# Factoring in the Chicken McNugget monoid

• Published in 2017
Every day, 34 million Chicken McNuggets are sold worldwide. At most McDonalds locations in the United States today, Chicken McNuggets are sold in packs of 4, 6, 10, 20, 40, and 50 pieces. However, shortly after their introduction in 1979 they were sold in packs of 6, 9, and 20. The use of these latter three numbers spawned the so-called Chicken McNugget problem, which asks: "what numbers of Chicken McNuggets can be ordered using only packs with 6, 9, or 20 pieces?" In this paper, we present an accessible introduction to this problem, as well as several related questions whose motivation comes from the theory of non-unique factorization.

## Other information

key
FactoringintheChickenMcNuggetmonoid
type
article
2017-09-06
date_published
2017-06-10

### BibTeX entry

@article{FactoringintheChickenMcNuggetmonoid,
key = {FactoringintheChickenMcNuggetmonoid},
type = {article},
title = {Factoring in the Chicken McNugget monoid},
author = {Scott Chapman and Christopher O'Neill},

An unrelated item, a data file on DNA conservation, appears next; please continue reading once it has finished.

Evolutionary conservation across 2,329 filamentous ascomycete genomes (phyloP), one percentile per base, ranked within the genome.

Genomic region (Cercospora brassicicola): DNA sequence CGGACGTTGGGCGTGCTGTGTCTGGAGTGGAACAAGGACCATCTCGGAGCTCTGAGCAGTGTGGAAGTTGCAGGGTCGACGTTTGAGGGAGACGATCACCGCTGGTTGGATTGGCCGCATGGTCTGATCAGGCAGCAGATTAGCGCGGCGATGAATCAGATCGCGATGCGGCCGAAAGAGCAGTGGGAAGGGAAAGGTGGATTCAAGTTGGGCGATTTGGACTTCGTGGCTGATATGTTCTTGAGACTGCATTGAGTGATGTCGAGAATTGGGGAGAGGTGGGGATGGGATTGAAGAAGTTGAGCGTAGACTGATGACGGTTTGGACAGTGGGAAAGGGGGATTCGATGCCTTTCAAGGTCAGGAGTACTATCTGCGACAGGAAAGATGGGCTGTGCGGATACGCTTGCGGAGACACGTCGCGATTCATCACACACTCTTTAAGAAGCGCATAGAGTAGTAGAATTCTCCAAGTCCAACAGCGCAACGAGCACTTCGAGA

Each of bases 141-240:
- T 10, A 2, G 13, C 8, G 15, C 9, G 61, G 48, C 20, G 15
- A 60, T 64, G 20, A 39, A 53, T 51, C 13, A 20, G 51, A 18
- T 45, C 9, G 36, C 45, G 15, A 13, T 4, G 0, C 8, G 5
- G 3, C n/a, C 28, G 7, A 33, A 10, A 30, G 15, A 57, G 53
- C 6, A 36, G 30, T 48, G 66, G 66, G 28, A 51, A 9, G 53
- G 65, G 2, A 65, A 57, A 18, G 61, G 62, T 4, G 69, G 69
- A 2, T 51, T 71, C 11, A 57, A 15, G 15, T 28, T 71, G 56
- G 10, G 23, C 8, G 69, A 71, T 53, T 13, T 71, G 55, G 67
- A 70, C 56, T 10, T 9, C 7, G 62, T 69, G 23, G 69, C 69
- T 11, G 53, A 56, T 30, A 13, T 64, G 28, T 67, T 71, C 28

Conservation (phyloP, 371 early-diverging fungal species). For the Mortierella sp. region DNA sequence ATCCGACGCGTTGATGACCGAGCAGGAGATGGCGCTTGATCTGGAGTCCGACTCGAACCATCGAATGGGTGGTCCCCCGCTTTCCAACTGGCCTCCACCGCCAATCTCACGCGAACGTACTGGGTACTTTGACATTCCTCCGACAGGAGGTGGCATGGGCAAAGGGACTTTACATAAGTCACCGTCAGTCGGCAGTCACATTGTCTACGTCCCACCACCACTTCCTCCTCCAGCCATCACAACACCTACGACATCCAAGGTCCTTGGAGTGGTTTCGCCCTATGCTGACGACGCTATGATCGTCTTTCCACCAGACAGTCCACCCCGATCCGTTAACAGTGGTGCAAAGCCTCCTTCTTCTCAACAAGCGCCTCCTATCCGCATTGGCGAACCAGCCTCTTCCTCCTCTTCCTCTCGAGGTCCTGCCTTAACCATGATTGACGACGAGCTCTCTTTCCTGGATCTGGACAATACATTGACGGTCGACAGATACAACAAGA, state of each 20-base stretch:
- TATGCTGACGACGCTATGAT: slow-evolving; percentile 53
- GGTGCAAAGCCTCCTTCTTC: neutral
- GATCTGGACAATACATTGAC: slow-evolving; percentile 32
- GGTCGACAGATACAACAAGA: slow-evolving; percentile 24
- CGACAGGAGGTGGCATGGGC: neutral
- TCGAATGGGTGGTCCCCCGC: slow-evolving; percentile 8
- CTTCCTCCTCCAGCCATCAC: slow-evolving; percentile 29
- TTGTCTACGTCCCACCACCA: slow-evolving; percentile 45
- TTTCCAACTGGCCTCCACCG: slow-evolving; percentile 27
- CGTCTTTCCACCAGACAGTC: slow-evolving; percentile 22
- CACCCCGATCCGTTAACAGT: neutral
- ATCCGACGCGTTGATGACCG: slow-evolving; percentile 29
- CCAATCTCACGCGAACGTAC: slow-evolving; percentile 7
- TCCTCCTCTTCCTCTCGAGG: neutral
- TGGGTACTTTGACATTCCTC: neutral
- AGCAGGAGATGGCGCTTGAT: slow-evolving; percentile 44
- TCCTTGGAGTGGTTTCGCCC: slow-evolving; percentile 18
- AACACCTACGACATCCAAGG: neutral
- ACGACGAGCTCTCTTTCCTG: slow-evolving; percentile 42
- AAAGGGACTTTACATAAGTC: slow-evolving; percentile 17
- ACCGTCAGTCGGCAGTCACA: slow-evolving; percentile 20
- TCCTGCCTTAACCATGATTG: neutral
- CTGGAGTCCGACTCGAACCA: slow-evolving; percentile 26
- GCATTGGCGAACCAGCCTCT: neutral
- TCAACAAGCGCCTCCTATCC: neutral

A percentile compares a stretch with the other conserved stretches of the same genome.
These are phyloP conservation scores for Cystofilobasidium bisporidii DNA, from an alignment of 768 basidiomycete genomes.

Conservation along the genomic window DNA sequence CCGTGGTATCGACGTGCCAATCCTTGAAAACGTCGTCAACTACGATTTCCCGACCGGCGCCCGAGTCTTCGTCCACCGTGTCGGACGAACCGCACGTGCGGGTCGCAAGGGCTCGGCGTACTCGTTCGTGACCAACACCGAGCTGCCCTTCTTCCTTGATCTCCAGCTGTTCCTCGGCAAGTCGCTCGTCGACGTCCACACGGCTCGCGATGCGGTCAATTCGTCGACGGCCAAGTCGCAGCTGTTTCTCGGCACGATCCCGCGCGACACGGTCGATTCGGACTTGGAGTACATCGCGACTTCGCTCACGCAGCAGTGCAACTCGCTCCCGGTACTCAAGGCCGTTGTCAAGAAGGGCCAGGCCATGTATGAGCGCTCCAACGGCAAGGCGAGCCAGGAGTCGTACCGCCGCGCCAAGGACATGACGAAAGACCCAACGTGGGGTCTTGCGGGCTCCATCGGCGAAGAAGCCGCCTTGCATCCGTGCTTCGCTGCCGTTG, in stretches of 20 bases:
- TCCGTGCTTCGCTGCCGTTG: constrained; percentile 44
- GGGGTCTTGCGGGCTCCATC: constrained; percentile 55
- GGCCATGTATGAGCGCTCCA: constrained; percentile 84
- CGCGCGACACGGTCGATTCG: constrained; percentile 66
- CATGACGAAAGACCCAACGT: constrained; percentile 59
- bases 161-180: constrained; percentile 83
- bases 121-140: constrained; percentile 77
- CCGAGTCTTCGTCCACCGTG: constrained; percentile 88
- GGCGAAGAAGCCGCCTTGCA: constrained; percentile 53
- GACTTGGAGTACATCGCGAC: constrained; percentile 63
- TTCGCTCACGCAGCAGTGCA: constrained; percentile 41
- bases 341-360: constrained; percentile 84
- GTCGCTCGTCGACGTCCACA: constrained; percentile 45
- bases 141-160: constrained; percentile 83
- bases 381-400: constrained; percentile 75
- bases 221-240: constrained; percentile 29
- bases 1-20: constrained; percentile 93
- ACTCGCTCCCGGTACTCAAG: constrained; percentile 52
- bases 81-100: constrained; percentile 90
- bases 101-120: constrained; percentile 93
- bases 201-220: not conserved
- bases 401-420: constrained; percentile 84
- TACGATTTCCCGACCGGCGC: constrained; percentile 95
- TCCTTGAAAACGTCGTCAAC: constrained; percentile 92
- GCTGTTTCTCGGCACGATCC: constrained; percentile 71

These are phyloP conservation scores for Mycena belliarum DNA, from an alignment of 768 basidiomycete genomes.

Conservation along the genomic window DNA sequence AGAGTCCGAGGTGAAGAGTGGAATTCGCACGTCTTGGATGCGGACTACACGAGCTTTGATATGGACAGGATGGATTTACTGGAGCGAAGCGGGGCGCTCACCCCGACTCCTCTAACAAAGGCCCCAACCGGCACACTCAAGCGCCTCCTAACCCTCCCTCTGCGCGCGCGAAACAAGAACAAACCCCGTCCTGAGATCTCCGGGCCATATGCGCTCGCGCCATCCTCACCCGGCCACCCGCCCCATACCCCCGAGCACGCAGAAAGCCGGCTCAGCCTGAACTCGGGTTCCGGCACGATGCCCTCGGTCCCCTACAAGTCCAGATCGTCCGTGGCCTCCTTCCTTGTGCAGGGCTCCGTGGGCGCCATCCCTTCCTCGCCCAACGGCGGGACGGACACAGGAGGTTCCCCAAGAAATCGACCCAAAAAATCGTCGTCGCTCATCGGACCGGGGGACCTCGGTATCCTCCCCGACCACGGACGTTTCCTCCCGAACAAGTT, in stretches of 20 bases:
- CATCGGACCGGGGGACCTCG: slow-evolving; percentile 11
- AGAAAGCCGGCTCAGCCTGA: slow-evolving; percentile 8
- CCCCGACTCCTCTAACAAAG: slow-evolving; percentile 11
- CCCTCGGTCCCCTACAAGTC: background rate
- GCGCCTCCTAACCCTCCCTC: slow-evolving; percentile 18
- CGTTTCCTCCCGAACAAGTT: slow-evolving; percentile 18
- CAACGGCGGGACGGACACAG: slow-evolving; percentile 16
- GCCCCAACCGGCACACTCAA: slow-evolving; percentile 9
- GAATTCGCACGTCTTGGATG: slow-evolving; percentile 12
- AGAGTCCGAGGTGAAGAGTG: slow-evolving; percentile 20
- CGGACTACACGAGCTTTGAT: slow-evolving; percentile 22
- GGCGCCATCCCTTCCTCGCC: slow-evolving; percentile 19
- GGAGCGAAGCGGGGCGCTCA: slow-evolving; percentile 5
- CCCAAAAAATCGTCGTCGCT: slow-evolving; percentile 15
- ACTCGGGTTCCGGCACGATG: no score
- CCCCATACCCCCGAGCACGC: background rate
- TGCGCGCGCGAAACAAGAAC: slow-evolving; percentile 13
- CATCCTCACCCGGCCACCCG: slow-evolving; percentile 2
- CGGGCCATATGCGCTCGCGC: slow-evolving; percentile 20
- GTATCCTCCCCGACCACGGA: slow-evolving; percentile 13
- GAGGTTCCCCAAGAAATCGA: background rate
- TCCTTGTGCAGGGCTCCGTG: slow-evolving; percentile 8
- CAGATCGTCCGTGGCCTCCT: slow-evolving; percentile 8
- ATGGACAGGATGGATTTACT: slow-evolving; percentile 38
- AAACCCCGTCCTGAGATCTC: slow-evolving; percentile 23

abstract = {Every day, 34 million Chicken McNuggets are sold worldwide. At most McDonalds
locations in the United States today, Chicken McNuggets are sold in packs of 4,
6, 10, 20, 40, and 50 pieces. However, shortly after their introduction in 1979
they were sold in packs of 6, 9, and 20. The use of these latter three numbers
spawned the so-called Chicken McNugget problem, which asks: "what numbers of
Chicken McNuggets can be ordered using only packs with 6, 9, or 20 pieces?" In
this paper, we present an accessible introduction to this problem, as well as
several related questions whose motivation comes from the theory of non-unique
factorization.},
comment = {},
}